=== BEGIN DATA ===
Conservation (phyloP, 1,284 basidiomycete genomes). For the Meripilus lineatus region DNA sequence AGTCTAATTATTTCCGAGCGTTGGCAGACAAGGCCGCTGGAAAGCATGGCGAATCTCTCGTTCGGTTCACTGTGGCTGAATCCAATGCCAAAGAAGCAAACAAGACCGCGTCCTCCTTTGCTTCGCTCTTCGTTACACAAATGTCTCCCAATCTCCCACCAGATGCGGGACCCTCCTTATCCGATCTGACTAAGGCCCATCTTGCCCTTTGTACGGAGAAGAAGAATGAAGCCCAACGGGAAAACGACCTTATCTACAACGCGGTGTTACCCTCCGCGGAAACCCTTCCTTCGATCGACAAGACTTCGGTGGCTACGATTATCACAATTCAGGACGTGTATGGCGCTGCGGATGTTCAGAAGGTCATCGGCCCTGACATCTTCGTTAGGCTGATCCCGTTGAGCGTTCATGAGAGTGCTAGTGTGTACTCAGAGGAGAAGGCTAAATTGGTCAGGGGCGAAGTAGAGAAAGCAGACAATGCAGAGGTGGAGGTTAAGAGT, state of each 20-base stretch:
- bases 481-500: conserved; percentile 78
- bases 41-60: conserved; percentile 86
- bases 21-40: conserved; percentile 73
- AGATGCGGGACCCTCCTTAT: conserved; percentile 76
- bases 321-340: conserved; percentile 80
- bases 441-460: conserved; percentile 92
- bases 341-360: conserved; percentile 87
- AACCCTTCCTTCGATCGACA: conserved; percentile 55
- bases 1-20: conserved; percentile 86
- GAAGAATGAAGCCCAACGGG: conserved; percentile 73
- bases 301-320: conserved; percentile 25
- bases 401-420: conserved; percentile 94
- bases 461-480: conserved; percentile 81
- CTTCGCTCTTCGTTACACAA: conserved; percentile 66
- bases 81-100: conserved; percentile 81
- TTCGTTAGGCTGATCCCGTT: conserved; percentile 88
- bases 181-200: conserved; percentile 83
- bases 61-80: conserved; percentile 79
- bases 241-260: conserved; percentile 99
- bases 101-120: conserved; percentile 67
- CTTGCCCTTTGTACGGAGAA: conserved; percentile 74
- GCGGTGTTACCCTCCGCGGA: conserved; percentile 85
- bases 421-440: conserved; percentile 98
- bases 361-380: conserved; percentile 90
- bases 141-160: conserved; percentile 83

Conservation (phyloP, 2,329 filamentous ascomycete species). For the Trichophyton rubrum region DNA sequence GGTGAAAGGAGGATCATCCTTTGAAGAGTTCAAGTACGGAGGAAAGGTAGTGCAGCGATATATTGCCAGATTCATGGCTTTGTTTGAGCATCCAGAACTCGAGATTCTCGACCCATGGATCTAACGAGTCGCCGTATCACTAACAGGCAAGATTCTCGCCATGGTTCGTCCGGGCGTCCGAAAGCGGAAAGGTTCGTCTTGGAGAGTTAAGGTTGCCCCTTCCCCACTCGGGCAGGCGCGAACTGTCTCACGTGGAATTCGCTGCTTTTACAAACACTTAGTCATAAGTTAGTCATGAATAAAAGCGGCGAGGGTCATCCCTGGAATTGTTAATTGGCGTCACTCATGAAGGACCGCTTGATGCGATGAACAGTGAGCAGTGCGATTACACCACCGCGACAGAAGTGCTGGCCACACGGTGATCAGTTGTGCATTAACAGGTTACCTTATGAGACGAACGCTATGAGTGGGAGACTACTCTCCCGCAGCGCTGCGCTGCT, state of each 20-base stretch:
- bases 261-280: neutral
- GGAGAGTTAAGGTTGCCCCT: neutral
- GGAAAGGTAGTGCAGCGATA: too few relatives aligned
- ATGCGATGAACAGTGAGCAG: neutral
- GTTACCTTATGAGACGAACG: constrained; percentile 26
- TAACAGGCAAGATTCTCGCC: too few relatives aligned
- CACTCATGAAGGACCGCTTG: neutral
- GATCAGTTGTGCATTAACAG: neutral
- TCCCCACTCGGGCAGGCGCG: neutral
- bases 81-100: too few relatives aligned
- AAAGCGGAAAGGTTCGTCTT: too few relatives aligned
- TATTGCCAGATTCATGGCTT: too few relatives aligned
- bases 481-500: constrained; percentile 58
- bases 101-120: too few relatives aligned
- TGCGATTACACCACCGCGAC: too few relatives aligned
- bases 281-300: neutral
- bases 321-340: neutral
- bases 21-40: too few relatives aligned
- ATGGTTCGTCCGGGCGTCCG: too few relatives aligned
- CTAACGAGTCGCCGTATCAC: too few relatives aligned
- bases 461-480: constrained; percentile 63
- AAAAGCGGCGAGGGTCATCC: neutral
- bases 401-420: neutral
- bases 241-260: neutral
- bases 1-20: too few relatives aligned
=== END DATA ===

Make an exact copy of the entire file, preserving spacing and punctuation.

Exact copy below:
Conservation (phyloP, 1,284 basidiomycete genomes). For the Meripilus lineatus region DNA sequence AGTCTAATTATTTCCGAGCGTTGGCAGACAAGGCCGCTGGAAAGCATGGCGAATCTCTCGTTCGGTTCACTGTGGCTGAATCCAATGCCAAAGAAGCAAACAAGACCGCGTCCTCCTTTGCTTCGCTCTTCGTTACACAAATGTCTCCCAATCTCCCACCAGATGCGGGACCCTCCTTATCCGATCTGACTAAGGCCCATCTTGCCCTTTGTACGGAGAAGAAGAATGAAGCCCAACGGGAAAACGACCTTATCTACAACGCGGTGTTACCCTCCGCGGAAACCCTTCCTTCGATCGACAAGACTTCGGTGGCTACGATTATCACAATTCAGGACGTGTATGGCGCTGCGGATGTTCAGAAGGTCATCGGCCCTGACATCTTCGTTAGGCTGATCCCGTTGAGCGTTCATGAGAGTGCTAGTGTGTACTCAGAGGAGAAGGCTAAATTGGTCAGGGGCGAAGTAGAGAAAGCAGACAATGCAGAGGTGGAGGTTAAGAGT, state of each 20-base stretch:
- bases 481-500: conserved; percentile 78
- bases 41-60: conserved; percentile 86
- bases 21-40: conserved; percentile 73
- AGATGCGGGACCCTCCTTAT: conserved; percentile 76
- bases 321-340: conserved; percentile 80
- bases 441-460: conserved; percentile 92
- bases 341-360: conserved; percentile 87
- AACCCTTCCTTCGATCGACA: conserved; percentile 55
- bases 1-20: conserved; percentile 86
- GAAGAATGAAGCCCAACGGG: conserved; percentile 73
- bases 301-320: conserved; percentile 25
- bases 401-420: conserved; percentile 94
- bases 461-480: conserved; percentile 81
- CTTCGCTCTTCGTTACACAA: conserved; percentile 66
- bases 81-100: conserved; percentile 81
- TTCGTTAGGCTGATCCCGTT: conserved; percentile 88
- bases 181-200: conserved; percentile 83
- bases 61-80: conserved; percentile 79
- bases 241-260: conserved; percentile 99
- bases 101-120: conserved; percentile 67
- CTTGCCCTTTGTACGGAGAA: conserved; percentile 74
- GCGGTGTTACCCTCCGCGGA: conserved; percentile 85
- bases 421-440: conserved; percentile 98
- bases 361-380: conserved; percentile 90
- bases 141-160: conserved; percentile 83

Conservation (phyloP, 2,329 filamentous ascomycete species). For the Trichophyton rubrum region DNA sequence GGTGAAAGGAGGATCATCCTTTGAAGAGTTCAAGTACGGAGGAAAGGTAGTGCAGCGATATATTGCCAGATTCATGGCTTTGTTTGAGCATCCAGAACTCGAGATTCTCGACCCATGGATCTAACGAGTCGCCGTATCACTAACAGGCAAGATTCTCGCCATGGTTCGTCCGGGCGTCCGAAAGCGGAAAGGTTCGTCTTGGAGAGTTAAGGTTGCCCCTTCCCCACTCGGGCAGGCGCGAACTGTCTCACGTGGAATTCGCTGCTTTTACAAACACTTAGTCATAAGTTAGTCATGAATAAAAGCGGCGAGGGTCATCCCTGGAATTGTTAATTGGCGTCACTCATGAAGGACCGCTTGATGCGATGAACAGTGAGCAGTGCGATTACACCACCGCGACAGAAGTGCTGGCCACACGGTGATCAGTTGTGCATTAACAGGTTACCTTATGAGACGAACGCTATGAGTGGGAGACTACTCTCCCGCAGCGCTGCGCTGCT, state of each 20-base stretch:
- bases 261-280: neutral
- GGAGAGTTAAGGTTGCCCCT: neutral
- GGAAAGGTAGTGCAGCGATA: too few relatives aligned
- ATGCGATGAACAGTGAGCAG: neutral
- GTTACCTTATGAGACGAACG: constrained; percentile 26
- TAACAGGCAAGATTCTCGCC: too few relatives aligned
- CACTCATGAAGGACCGCTTG: neutral
- GATCAGTTGTGCATTAACAG: neutral
- TCCCCACTCGGGCAGGCGCG: neutral
- bases 81-100: too few relatives aligned
- AAAGCGGAAAGGTTCGTCTT: too few relatives aligned
- TATTGCCAGATTCATGGCTT: too few relatives aligned
- bases 481-500: constrained; percentile 58
- bases 101-120: too few relatives aligned
- TGCGATTACACCACCGCGAC: too few relatives aligned
- bases 281-300: neutral
- bases 321-340: neutral
- bases 21-40: too few relatives aligned
- ATGGTTCGTCCGGGCGTCCG: too few relatives aligned
- CTAACGAGTCGCCGTATCAC: too few relatives aligned
- bases 461-480: constrained; percentile 63
- AAAAGCGGCGAGGGTCATCC: neutral
- bases 401-420: neutral
- bases 241-260: neutral
- bases 1-20: too few relatives aligned